The U.S. Centers for Disease Control and Prevention (CDC) has approved booster doses of the COVID-19 vaccines of the Moderna and Johnson & Johnson brands, including taking different shots for the booster compared to the initial inoculation.
CDC Director Dr. Rochelle Walensky gave her final approval late Thursday after an advisory panel unanimously endorsed the boosters, marking the final step before the vaccine boosters are made available to the public.
“There are now booster recommendations for all three available COVID-19 vaccines in the United States. Eligible individuals may choose which vaccine they receive as a booster dose,” the CDC announced on its website late Thursday. “Some people may have a preference for the vaccine type that they originally received and others, may prefer to get a different booster. CDC’s recommendations now allow for this type of mix and match dosing for booster shots.”
The latest CDC recommendations align with the U.S. Food and Drug Administration’s (FDA) authorization of the Moderna and J&J booster doses on Wednesday. The CDC noted that its latest guidance “should not distract from the critical work of ensuring that unvaccinated people take the first step and get an initial COVID-19 vaccine.”
More than 65 million Americans remain unvaccinated.
The Advisory Committee on Immunization Practices (ACIP) met Thursday and voted to recommend booster doses for everyone 18 and older who received a first dose of Johnson & Johnson’s vaccine at least two months earlier. Nearly 15 million people in the United States had received the Johnson & Johnson COVID-19 vaccine.
For those who received their second dose of Moderna’s vaccine at least six months earlier, ACIP recommended a third shot for those age 65 and over, as well as some individuals at risk of severe illness and those at high risk of exposure to the virus through their jobs. The Moderna booster dose will be 50mg, which is half the strength used for the first two shots.
Those eligible for the Moderna booster are those aged 65 and older, as well as those 18 and older who have underlying medical conditions, live in long-term care settings, or work or live in high-risk settings.
Some committee members questioned whether young, otherwise healthy adults whose only eligibility was their job should get a booster dose.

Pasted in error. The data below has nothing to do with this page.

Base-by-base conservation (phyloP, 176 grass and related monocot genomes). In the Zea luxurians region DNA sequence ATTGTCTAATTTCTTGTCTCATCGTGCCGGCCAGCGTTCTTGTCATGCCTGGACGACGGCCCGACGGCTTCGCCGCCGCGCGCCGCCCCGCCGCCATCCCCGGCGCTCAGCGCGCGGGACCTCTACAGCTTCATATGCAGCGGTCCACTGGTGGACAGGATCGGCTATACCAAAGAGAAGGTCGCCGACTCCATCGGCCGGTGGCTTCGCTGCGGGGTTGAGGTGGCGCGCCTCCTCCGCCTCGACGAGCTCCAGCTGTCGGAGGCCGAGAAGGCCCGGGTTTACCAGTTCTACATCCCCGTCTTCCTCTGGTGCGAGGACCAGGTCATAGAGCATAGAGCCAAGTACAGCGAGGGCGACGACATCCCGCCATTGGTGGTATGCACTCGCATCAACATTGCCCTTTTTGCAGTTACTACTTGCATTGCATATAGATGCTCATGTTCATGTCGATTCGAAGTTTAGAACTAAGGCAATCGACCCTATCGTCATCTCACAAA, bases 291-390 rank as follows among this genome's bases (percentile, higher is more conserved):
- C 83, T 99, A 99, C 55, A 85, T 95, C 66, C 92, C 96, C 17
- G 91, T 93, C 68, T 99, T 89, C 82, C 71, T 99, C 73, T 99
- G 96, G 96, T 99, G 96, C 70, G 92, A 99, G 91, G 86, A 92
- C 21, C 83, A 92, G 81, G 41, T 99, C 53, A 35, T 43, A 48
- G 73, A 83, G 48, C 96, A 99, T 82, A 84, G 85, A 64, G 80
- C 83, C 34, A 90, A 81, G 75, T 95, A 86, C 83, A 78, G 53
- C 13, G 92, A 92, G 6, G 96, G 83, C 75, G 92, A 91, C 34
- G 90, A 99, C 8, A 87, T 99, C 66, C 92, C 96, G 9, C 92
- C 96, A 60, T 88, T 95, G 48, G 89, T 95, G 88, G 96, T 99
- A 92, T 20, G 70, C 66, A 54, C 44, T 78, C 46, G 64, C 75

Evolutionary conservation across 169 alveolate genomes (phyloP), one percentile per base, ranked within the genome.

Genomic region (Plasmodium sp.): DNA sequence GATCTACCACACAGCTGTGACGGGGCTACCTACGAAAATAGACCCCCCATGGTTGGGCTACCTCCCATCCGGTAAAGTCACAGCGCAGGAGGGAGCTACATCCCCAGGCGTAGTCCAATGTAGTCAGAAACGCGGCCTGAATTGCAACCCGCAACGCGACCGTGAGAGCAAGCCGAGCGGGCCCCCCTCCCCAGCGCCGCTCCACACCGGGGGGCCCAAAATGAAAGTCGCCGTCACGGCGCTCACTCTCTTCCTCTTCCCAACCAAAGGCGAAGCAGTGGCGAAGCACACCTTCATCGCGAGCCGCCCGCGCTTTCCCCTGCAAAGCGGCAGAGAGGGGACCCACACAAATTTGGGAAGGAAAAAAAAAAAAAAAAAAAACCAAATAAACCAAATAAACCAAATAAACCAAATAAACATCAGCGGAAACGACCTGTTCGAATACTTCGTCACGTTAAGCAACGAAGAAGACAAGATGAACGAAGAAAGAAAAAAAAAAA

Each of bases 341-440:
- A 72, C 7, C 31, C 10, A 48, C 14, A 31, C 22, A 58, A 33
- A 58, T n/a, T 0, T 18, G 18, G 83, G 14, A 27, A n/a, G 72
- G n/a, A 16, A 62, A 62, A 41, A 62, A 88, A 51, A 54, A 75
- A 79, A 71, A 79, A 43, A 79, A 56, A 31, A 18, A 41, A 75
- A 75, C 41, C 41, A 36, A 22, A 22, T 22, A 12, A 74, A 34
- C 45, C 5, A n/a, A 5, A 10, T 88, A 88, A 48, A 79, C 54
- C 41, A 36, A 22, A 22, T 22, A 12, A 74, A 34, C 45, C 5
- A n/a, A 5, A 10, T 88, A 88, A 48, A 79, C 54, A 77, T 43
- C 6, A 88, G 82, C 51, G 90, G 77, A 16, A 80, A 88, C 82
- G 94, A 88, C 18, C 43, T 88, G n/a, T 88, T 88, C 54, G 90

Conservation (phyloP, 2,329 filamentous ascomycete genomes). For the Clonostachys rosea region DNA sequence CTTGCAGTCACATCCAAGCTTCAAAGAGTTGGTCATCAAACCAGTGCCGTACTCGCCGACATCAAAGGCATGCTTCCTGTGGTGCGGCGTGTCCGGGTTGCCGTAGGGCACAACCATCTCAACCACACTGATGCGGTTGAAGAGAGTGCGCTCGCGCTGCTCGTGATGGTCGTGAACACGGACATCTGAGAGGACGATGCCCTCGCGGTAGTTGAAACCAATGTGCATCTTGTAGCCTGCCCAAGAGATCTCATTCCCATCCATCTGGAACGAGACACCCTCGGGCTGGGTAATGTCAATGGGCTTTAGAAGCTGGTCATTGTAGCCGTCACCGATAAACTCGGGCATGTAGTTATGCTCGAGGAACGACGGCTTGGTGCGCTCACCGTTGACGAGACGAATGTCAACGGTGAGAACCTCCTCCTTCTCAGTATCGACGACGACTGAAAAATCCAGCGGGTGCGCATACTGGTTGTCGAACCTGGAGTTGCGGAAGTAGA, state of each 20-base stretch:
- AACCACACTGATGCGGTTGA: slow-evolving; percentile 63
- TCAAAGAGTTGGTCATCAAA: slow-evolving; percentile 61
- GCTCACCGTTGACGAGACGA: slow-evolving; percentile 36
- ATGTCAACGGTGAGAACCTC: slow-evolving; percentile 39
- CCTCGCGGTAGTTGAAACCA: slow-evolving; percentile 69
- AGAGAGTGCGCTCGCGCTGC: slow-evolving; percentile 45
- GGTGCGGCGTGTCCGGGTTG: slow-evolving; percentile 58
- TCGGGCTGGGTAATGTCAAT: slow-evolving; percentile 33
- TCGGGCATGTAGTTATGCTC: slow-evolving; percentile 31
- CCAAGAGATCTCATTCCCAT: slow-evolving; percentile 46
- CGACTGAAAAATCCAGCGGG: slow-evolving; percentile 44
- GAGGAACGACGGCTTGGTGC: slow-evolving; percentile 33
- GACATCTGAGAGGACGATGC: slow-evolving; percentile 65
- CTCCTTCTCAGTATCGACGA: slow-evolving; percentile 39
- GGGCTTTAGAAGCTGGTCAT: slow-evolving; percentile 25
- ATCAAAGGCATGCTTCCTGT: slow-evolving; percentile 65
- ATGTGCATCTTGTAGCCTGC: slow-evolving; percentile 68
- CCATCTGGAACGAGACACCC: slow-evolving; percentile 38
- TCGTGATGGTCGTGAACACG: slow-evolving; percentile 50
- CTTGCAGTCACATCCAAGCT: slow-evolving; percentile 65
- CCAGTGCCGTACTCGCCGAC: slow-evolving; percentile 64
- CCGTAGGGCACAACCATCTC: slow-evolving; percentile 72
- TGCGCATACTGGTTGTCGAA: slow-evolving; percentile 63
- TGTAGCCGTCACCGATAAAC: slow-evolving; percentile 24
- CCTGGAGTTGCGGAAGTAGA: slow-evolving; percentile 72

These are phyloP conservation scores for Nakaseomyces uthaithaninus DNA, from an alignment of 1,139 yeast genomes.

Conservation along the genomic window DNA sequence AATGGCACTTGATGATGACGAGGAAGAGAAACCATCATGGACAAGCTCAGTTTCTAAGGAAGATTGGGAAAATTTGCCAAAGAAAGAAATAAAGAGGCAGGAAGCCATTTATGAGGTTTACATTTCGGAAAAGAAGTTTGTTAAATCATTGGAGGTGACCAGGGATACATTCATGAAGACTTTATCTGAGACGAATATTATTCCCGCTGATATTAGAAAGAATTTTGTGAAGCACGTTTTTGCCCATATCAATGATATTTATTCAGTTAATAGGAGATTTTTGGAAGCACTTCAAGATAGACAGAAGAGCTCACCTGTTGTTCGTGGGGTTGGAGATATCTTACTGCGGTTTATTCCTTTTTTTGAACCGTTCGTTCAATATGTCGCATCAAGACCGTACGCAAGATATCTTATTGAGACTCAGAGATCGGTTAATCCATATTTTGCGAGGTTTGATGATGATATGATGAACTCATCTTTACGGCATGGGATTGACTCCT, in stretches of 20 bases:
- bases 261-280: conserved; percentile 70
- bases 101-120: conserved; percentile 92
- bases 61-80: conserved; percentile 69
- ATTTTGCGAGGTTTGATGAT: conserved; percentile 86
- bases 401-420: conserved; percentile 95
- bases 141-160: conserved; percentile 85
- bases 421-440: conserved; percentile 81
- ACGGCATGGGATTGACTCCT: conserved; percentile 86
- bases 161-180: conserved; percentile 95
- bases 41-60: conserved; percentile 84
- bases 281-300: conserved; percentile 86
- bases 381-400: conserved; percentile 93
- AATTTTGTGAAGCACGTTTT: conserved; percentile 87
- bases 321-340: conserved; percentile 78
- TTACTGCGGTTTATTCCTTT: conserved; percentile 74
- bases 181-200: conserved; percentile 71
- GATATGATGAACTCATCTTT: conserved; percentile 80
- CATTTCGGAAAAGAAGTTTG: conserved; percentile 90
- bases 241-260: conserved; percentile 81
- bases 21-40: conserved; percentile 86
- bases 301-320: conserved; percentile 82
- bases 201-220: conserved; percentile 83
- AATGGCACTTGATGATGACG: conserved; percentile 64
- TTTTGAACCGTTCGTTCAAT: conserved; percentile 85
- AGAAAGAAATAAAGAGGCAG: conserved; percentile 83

“I just feel that we’re abdicating our responsibility, not only to allow people to be immunized if they should be immunized, but to protect them from immunizations that they do not need that have adverse events,” said committee member Dr. Sarah Long.
“I can’t say I am comfortable that anyone under 50, otherwise healthy, needs a booster at this time,” she added.
“I echo Dr. Long’s feeling that there are probably many people who are going to get a Moderna booster who don’t need it,” Dr. James Loehr, another committee member, said. “However, given the situation that we’ve already approved of Pfizer and there are enough people who are looking for a booster, I’m inclined reluctantly, to just go ahead and recommend a similar pattern for the Moderna booster. I have much stronger feelings in favor of the Janssen [J&J] booster.”
One advantage in choosing a different booster dose is if someone may be at risk for a rare side effect from a specific vaccine, ACIP member Dr. Helen Keipp Talbot said.
Both the FDA and CDC previously authorized booster doses of the Pfizer-BioNTech COVID-19 vaccine in September. Walensky at the time overrode recommendations from ACIP on which population could receive the booster shots.
Ultimately, people as young as 18 who have certain jobs or living situations could get a Pfizer-BioNTech booster, despite concerns from some experts that there was not enough data to support boosters for many younger people.
About 11.6 million people in the United States have received a booster as of Thursday.
Other countries, including Israel and Bahrain, have been offering boosters to a broad population. Citizens of both countries now risk losing their vaccination status granting them access to certain venues if they do not receive their booster doses.
Reuters and The Associated Press contributed to this report.